• Gothenburg (Göteborg) — fortification (borg) by the Göta River
  • Malmö – from "Malmöghae" piles of sand or gravel (and surprisingly not, as one might think from ore [malm] and island [ö]... — goes to show you a realistic etymology of names can be messy...)

See here for a more general disussion. The United Kingdom is an interesting example where names are built by elements from many different languages (a dozen or so on the linked page). You can easily see a system of types of words used in place names.

Once I realized I wanted names with meanings, I started assigning conlang versions to the examples from the UK system (and the Swedish system—the link is in Swedish though, and the English Wikipedia article is not compatible... Google Translate might help, but it may also mess things up, but then again, this is conlanging... regardless, the big difference is in some details and the larger number of languages used in the English version.)

So I assigned a conlang word for "large church, monastery" and another for "West" and I could create my conlang version of "Westminster" or why not "Northminster"? (Extra interesting if you don't have churches or monasteries but maybe sacrificial groves or rain dance rocks, etc)

People's names are a bit trickier, and here I've used random words for given names and systems similar to the above for last names (occupations, features of nature, etc, this Wikipedia article covers lots of different ways to create surnames).


My experience is that names chafe when they don't have meaning.

Inventing fantasy words in conlangs can result in really cool names, but as a writer/world builder it can feel a bit unfinished to not know what the name really means. If you apply the systems our human brains have invented to add meaning, it can become even cooler.

Not to mention how handy it'd be if you get cornered about the meaning of your names...


If you are creating in-universe language choose the name according to this language. It may soud weird for you, or the reader, but it is part of the universe, you've created.

I don't think that names like Krč, Spálené Poříčí (let the google read it for you), Eyjafjallajökull will sound nice for everyone's ear, but they are real names.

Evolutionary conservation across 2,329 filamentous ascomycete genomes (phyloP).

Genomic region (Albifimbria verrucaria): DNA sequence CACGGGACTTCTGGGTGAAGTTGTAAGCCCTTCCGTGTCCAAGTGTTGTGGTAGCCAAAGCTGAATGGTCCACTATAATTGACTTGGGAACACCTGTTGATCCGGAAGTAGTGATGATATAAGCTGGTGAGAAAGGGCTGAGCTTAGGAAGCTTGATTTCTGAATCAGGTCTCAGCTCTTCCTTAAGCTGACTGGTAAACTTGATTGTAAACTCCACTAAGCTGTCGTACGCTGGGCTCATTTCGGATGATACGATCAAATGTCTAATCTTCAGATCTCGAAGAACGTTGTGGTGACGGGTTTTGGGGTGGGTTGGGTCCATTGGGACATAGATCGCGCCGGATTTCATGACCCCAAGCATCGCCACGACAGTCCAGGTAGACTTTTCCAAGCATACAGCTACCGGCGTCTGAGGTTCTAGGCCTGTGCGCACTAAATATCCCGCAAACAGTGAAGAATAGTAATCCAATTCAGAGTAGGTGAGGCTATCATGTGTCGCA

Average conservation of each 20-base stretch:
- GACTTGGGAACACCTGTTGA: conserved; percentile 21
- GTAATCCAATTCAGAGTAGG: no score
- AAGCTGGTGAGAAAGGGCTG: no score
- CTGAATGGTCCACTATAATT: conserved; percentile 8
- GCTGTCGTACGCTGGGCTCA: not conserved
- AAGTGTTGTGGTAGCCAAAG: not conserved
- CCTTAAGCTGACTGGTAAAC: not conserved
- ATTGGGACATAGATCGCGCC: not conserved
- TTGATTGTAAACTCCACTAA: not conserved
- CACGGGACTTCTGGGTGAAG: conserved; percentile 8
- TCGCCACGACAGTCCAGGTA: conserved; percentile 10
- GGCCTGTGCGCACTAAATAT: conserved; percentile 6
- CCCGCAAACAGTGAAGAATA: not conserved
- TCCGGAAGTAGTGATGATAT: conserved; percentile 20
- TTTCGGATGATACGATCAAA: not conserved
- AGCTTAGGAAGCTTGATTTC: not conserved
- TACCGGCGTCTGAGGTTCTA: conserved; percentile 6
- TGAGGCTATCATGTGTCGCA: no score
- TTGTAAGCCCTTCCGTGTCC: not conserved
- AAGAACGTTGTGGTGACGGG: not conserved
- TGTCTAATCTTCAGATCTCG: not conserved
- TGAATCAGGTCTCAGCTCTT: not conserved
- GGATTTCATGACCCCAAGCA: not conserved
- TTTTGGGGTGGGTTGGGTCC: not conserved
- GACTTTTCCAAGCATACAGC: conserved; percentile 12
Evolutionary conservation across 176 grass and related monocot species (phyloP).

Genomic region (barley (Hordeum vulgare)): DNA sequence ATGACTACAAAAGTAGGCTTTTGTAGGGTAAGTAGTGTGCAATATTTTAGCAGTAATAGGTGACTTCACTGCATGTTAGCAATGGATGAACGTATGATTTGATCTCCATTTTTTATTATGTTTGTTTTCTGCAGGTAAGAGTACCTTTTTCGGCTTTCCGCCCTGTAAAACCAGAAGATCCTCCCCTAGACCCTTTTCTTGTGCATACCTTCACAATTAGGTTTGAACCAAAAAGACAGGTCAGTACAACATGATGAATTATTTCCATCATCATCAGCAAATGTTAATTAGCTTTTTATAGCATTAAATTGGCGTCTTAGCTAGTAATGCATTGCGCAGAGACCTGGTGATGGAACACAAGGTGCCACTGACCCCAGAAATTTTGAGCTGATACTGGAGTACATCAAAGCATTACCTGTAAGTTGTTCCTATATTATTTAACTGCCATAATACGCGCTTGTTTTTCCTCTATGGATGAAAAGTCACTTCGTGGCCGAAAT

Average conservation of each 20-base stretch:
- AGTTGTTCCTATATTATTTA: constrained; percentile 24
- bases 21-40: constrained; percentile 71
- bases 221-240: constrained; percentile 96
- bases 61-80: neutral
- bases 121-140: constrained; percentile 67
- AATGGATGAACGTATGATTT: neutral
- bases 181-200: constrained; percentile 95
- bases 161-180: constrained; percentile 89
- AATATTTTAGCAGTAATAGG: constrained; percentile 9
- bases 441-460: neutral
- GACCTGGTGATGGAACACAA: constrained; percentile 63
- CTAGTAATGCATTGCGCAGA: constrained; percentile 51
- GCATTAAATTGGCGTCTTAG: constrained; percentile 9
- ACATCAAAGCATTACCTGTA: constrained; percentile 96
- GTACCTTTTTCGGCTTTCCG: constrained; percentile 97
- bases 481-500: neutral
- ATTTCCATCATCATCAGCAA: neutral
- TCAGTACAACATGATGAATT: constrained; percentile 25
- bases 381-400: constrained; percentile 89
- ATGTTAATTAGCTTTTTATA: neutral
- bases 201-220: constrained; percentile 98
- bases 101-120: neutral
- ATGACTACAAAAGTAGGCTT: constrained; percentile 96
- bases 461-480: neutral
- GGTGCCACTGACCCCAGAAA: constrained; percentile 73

In general, there are meaningless names, like Hrs-hgn (Terry Pratchett: the Dark Side of the Sun), punny names like Dnah, Hctib Elttil (Lar Desouza: Looking for Group),...

So, don't bother it sounds weird. If it fits to the universe and the story it is all right.

  • 1
    $\begingroup$ There's a difference between sounding weird and being unpronounceable. If the reader can't pronounce something, he's just going to end up skipping it, and that's the last thing I want. A lot of those names cannot be pronounced (at first glance), so simply going with the language may not be the best thing to do. $\endgroup$ Commented Jul 28, 2016 at 15:29
  • 1
    $\begingroup$ @ThomasMyron If you create unpronouncable (for us) language why they shall use pronouncabe (for us) names? I just showed that ridiculous names can work. $\endgroup$
    – Crowley
    Commented Jul 28, 2016 at 17:55
  • $\begingroup$ And note that (as also indicated by the IPA in the linked Wikipedia article: [ˈɛɪjaˌfjatlaˌjœkʏtl̥]), the ll (twice) in Eyjafjallajökull are pronounced like tl. So even though it looks pronouncable, if you were to read it out loud to an Icelandic native, it would very likely sound all wrong. As I recall, lots of journalists got that wrong in 2010, to the point that a coworker of mine from Iceland actually pointed it out. $\endgroup$
    – user
    Commented Jul 29, 2016 at 5:25

One of the innovative ways I have seen things named is the way Chinese deals with proper nouns.

Any novice student of Chinese can tell you that each character has one particular meaning (although the overall meaning can change greatly when you mash characters next to each other, sometimes quite intuitively!). However, at least in Mandarin Chinese, there are very few morphemes (single-syllable sounds) compared to the number of characters, which means that "shi" alone can mean hundreds of things!

However, when it comes to actually naming places, things get tricky. For example, New York becomes 纽约 - prounounced "Niǔyuē". The actual characters refer to "button/knob" and "agreement," respectively. To me it make sense, because it makes me think of people pressing a button on an elevator to take them to the floor where the business people make business agreements.

But literally, Chinese refer to New York as "Niǔyuē" because it kinda sounds like New York. Close enough.

However, that isn't the only way to name things. Hong Kong (香港, or as mainland Chinese say, "Xiānggǎng") literally translates to "Fragrant Harbor." Makes sense, right? It's a harbor and they want to put a good spin on it. Bam!

But that's already a Chinese city! What happens when they try to Chinese-ify a foreign city whose name doesn't match any existing Mandarin morphemes?

Let's try San Francisco! In Mandarin Chinese, San Francisco becomes 旧金山 ("Jiùjīnshān"). This translates literally to "Old Gold Mountain," which is logical, because San Francisco is remarkably mountain-like, and it got its big boost from the California Gold Rush, so the name stuck!

To wrap up: you can create names by using foreign translations that either use literal meaning or sound-alike words. Character-based languages like Chinese and Japanese make this a lot of fun, and you can add a lot of deeper meaning within them, although alphabetic languages can also be used. It all depends on the "feel" of the names that you are going with. If you are looking for a Tolkeinesque elven city name, for example, you may want to try Gaelic.


You might actually consider names already established in culture and use them in related or novel context. In my opinion, a part of good fantasy/sci-fi book is discussion with existing cultural heritage, not essentially coming up with everything all-new. Some nice examples can be found in The Witcher book series, for example, we have a banking institution run by Vivaldi Brothers.